Giles v. Little,
Annotate this Case
134 U.S. 645 (1890)
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U.S. Supreme Court
Giles v. Little, 134 U.S. 645 (1890)
Giles v. Little
Argued March 17, 1890
Decided April 7, 1890
134 U.S. 645
The disregard by the highest court of a state of an opinion of this Court in another case, in which no judgment has been entered, gives this Court no jurisdiction on error.
The refusal of the highest court of a state, in a suit to quiet title, to give effect to a judgment of the circuit court of the United States against the present plaintiff and in favor of a grantee of the present defendant gives this Court no jurisdiction on error.
This was a petition to quiet title, filed January 27, 1882, in the District Court for Lancaster County in the Nebraska, by Little and more than seventy others against Giles, Burr and Wheeler, and the children of Jacob Dawson.
The petition alleged that Jacob Dawson on June 15, 1869, being seized of certain described real estate in that county, made his last will as follows
"After all my lawful debts are paid and discharged, the residue of my real and personal property I bequeath and dispose of as follows, to-wit: to my beloved wife, Edith J. Dawson, I give and bequeath all my real estate and personal of which I may die seized, the same to remain and to be hers, with full power, right, and authority to dispose of same as to her shall seem meet and proper, so long as she remains my widow, upon the express condition that if she shall marry again, then it is my will that all of the estate here bequeathed, or whatever may remain, shall go to my surviving children, share and share alike, and in case any of my children shall have deceased, leaving issue, then the issue so left shall receive the share to which said child would be entitled. I likewise constitute and appoint my said wife, Edith J., to be executrix of my last will and testament. "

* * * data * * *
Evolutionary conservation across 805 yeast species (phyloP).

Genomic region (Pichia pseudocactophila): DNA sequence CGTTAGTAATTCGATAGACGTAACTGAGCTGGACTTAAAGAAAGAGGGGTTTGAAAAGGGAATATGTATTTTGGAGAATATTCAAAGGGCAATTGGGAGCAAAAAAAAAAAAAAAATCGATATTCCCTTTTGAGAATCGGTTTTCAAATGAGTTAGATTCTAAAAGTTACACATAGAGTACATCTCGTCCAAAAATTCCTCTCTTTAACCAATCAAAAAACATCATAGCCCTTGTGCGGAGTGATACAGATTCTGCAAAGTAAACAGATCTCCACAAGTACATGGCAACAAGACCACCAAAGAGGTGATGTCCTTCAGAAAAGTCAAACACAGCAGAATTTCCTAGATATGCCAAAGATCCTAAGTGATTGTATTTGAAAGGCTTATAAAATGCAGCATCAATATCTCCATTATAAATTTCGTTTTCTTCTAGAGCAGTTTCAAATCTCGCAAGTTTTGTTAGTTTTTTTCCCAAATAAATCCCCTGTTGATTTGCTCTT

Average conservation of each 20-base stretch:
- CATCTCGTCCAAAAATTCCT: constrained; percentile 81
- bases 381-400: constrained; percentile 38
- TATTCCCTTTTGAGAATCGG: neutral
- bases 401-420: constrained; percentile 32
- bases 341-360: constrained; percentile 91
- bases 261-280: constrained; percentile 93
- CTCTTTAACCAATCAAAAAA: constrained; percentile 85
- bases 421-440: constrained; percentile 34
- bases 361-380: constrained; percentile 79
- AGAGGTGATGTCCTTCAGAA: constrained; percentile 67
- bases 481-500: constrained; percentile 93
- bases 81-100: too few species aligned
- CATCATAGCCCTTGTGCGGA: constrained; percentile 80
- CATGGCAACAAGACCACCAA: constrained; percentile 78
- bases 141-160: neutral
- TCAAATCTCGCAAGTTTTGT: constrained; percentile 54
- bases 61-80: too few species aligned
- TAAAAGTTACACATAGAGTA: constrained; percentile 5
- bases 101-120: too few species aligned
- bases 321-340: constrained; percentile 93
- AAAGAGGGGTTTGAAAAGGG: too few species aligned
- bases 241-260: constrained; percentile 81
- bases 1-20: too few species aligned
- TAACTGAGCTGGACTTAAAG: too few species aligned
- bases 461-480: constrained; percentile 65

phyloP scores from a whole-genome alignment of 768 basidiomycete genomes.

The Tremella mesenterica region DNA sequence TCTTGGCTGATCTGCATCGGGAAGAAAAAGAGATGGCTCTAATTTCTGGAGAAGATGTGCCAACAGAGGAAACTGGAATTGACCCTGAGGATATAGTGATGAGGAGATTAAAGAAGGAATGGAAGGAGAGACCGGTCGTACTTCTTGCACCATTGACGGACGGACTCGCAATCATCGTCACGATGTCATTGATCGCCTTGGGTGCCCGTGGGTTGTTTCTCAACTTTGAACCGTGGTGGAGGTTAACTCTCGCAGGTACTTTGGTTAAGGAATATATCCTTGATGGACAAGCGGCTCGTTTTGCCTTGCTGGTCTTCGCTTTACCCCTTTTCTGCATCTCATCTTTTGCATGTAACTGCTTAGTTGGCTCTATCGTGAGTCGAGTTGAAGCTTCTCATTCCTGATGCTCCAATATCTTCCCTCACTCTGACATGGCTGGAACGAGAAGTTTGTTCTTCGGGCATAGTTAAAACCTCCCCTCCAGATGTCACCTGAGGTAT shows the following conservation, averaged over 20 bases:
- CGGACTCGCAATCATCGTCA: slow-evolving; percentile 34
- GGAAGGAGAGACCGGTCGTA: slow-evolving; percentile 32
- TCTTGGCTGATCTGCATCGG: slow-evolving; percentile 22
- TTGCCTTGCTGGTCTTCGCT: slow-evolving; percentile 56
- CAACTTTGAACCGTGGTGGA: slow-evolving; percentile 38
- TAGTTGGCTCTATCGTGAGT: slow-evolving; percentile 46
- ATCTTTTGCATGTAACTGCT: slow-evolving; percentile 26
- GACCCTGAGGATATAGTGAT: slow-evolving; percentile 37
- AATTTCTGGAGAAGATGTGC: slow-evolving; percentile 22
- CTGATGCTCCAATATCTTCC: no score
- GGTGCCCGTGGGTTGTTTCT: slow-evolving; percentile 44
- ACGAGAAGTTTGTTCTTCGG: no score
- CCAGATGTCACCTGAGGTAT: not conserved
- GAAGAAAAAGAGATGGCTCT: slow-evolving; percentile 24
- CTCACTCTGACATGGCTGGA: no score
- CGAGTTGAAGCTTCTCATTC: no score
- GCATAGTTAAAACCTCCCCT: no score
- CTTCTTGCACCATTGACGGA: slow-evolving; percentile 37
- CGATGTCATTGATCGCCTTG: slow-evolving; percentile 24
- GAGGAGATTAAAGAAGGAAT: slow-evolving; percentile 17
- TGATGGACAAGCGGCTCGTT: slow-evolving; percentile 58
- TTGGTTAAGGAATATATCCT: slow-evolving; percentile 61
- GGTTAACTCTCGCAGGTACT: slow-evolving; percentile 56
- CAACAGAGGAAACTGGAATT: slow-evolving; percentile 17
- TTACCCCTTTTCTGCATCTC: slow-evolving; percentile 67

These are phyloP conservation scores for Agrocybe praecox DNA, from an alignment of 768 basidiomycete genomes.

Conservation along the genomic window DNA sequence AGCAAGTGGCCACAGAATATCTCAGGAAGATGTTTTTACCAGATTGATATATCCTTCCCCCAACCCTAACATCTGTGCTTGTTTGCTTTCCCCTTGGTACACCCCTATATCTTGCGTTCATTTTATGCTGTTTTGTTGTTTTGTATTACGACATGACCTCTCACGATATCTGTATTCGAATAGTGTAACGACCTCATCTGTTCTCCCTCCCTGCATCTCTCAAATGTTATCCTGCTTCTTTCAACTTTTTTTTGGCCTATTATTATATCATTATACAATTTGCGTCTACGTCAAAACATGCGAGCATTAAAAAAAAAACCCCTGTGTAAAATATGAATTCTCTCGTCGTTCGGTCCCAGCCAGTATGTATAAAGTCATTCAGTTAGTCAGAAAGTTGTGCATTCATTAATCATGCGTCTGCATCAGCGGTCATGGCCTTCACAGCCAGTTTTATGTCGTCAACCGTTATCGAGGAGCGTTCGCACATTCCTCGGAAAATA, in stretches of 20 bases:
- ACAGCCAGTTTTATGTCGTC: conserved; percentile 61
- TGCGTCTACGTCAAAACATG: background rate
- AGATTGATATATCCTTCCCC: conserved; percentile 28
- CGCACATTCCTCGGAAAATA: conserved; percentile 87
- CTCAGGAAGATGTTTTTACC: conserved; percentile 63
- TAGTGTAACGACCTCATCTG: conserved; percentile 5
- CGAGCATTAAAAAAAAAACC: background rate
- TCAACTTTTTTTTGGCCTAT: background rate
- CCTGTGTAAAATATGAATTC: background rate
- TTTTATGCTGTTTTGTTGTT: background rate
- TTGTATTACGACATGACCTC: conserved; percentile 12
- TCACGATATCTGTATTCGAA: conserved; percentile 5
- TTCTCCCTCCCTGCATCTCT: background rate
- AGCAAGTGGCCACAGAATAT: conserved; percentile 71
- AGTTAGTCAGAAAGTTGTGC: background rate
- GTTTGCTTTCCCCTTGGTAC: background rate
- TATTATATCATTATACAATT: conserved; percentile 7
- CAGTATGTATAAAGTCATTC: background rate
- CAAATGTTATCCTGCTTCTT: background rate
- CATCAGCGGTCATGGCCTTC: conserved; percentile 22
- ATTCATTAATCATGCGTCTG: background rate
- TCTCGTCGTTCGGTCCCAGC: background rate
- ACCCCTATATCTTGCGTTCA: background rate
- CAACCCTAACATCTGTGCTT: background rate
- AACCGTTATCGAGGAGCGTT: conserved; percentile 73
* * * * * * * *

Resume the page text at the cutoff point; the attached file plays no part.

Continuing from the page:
The petition further alleged that Jacob Dawson died a week afterwards, and his will was duly admitted to probate, and letters testamentary were issued to Mrs. Dawson; that in order to pay his debts and maintain herself and children, and to make advances to the oldest son, she was obliged to sell a large portion of the real estate, and accordingly, under the power conferred on her by the will, executed warranty deeds thereof, under which the plaintiffs severally became seized of certain lots described; that on November 15, 1879, she married again; that the defendants conspired together to cloud the plaintiffs' title and to extort money from them, and, in pursuance of the conspiracy, procured deeds of the whole land to be executed by Dawson's children to Burr and Wheeler, and by them to Giles, a citizen of Iowa, for nominal considerations, and to enable suits to be brought in the courts of the United States, and pretended that Mrs. Dawson took by the will an estate for life only, terminable by her marriage, and commenced vexatious suits, and threatened to commence others, against the plaintiffs.
The petition prayed for an injunction, a cancelling of the deeds to Burr and Wheeler and to Giles, a decree quieting the plaintiffs' title and establishing it against all the defendants, and for further relief.